• User access to objects and data in the database must be managed by defining groups.
  • Users must not be assigned to default DB2 groups. Applicative users must be assigned to a group created "ad hoc", with the only privilege being “Connect to database”.
  • Applications must be developed with password-protected groups that do not require the user knowing the password, or saving the password inside the application itself.
  • Access to the shell of the operating system must not be allowed.
  • The use of views for restricting access to data is advised.

Database Management System Configuration

File Permission

  • At the level of the operating system, database files must be protected from abusive access by any user.
  • The “SYSADM” group must always be set as the owner of the “physical” files that make up the database.
  • DB2 users must never have any operating system privileges on the files that make up the database, except for those files that DB2 sets by default during installation.
  • The DB2 configuration file for parameters “db2systm/ SQLDBCON / SQLDBCONF” must not be made accessible to users, even in read-only.

The following table lists the authorisations and privileges for actions relating to database partitions:

Action Authorisations and privileges
Using database partitions groups

SYSADM or DBADM authorisation is required.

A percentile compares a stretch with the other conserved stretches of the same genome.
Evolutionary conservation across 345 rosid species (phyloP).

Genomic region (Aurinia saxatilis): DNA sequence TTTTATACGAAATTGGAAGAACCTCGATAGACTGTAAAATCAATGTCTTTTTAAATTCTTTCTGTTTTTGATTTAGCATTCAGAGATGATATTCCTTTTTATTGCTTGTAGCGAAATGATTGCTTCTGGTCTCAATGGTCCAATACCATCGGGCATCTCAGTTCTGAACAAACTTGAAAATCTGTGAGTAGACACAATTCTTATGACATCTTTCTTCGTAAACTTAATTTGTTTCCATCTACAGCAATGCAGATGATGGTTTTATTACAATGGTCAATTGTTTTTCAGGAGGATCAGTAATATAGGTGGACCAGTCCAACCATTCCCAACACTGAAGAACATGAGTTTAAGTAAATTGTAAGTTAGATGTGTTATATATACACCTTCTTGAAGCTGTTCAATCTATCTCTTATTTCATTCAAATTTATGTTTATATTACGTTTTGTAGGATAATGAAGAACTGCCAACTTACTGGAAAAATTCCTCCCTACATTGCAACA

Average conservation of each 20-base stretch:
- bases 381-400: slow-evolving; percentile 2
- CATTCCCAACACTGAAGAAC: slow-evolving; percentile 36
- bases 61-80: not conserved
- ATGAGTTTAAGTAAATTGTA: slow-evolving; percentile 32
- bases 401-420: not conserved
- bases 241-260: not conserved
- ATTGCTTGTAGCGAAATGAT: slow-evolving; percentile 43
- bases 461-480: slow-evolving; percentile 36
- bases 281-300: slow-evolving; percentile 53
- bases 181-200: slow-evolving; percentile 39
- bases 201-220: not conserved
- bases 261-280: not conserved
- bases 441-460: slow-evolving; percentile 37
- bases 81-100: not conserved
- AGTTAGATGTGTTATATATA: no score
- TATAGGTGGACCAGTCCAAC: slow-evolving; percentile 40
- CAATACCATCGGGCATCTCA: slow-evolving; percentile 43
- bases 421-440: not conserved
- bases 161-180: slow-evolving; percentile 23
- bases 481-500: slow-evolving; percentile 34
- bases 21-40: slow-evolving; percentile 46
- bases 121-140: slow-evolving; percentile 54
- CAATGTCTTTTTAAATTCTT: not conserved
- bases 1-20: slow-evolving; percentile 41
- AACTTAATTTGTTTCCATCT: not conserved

Modifying a database partitions group

SYSADM or SYSCTRL authorisation is required.

Using partitions

Requires authorisation for connecting an instance. Any user with SYSADM or DBADM authorisation can access the authorisation for accessing a specific instance.


  • Back up configuration files before making any changes or additions regarding instance parameters. All modifications made are automatically recorded by DB2 in the log file “db2diag.log”.
  • When a user is given the privilege to use a tablespace, do not use the “WITH GRANT OPTION” clause if it is not strictly necessary for the application.
  • It is advisable to use the threshold assessment for the use of disk space, indicating the warning percentage, and the alarm level based on the critical level of the application in use.
  • Following a DB2 upgrade you must always verify that user privileges have not changed in virtue of the changes in group privileges.
  • If the control centre is present, the system where the console is installed must be protected from unauthorised use, with systems such as password-protected screensavers, that activate after a certain period of inactivity.


[1] DB2 Security and Compliance Solutions for Linux, UNIX, and Windows - Whei-Jen Chen, Ivo Rytir, Paul Read, Rafat Odeh - IBM Redbooks

[2] http://publib.boulder.ibm.com/infocenter/db2luw/v8/index.jsp?topic=/com.ibm.db2.udb.doc/admin/c0005483.htm

[3] Hardening DB2 - Giuseppe Gottardi - Internal at Communication Valley S.p.A.